When Neil Armstrong took one small step onto the moon in 1969, it seemed only a matter of time before the advent of thriving space colonies and summer vacations on distant planets. But after an initial flurry of moon landings, manned lunar expeditions dwindled: the last time an astronaut left his footprints on the moon was in 1972.
Plants such as lettuce, peppers and tomatoes will be on the menu at Moon Base One.
Then, in January 2004, President Bush announced NASA’s intention to return humans to the moon by 2020, and in 2006, NASA announced plans to set up a manned lunar outpost by 2024, with the European and Russian Space Agencies now planning bases of their own. After years in limbo, the dream of living in space is alive once more.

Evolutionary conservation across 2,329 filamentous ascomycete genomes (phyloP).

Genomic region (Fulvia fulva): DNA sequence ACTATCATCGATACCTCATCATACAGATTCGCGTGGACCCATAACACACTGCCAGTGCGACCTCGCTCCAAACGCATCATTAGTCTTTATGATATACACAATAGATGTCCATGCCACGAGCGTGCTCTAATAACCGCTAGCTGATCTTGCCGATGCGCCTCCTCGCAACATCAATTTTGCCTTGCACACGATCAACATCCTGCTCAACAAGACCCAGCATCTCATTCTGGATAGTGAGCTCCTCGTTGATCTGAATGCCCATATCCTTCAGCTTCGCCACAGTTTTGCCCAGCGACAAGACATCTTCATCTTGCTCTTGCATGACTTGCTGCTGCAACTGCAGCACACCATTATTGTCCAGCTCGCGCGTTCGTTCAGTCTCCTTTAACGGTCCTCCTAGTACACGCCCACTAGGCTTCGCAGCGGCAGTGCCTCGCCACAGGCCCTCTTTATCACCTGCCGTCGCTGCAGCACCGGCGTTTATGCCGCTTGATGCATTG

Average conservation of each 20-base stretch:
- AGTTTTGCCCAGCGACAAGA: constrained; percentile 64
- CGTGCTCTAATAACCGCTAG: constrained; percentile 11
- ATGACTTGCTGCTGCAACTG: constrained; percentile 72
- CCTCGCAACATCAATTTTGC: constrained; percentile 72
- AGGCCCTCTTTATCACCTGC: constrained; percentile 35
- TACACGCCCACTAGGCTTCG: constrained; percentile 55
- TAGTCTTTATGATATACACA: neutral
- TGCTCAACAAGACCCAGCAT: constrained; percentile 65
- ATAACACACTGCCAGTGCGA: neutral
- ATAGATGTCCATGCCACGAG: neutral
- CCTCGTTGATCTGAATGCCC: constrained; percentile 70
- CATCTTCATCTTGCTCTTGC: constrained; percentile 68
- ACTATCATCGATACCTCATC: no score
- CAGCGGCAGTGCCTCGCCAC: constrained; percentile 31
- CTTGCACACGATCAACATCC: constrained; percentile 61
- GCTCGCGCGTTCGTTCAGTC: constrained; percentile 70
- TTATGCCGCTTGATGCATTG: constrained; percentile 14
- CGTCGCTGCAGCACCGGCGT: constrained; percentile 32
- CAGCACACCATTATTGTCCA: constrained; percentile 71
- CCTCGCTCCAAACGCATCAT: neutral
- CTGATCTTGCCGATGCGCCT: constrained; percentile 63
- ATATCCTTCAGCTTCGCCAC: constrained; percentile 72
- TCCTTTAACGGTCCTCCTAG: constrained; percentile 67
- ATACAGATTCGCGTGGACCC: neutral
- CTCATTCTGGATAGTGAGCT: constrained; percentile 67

Sustaining long-term space habitation presents space agencies with a whole new set of technological and logistical challenges. Currently, the International Space Station supports three astronauts in a low Earth orbit, with food supplied periodically by space shuttle. But, just as home cooking is cheaper than getting takeout, when it comes to more permanent settlements, this kind of supply voyages would be prohibitively expensive: we will need to grow our own food in space.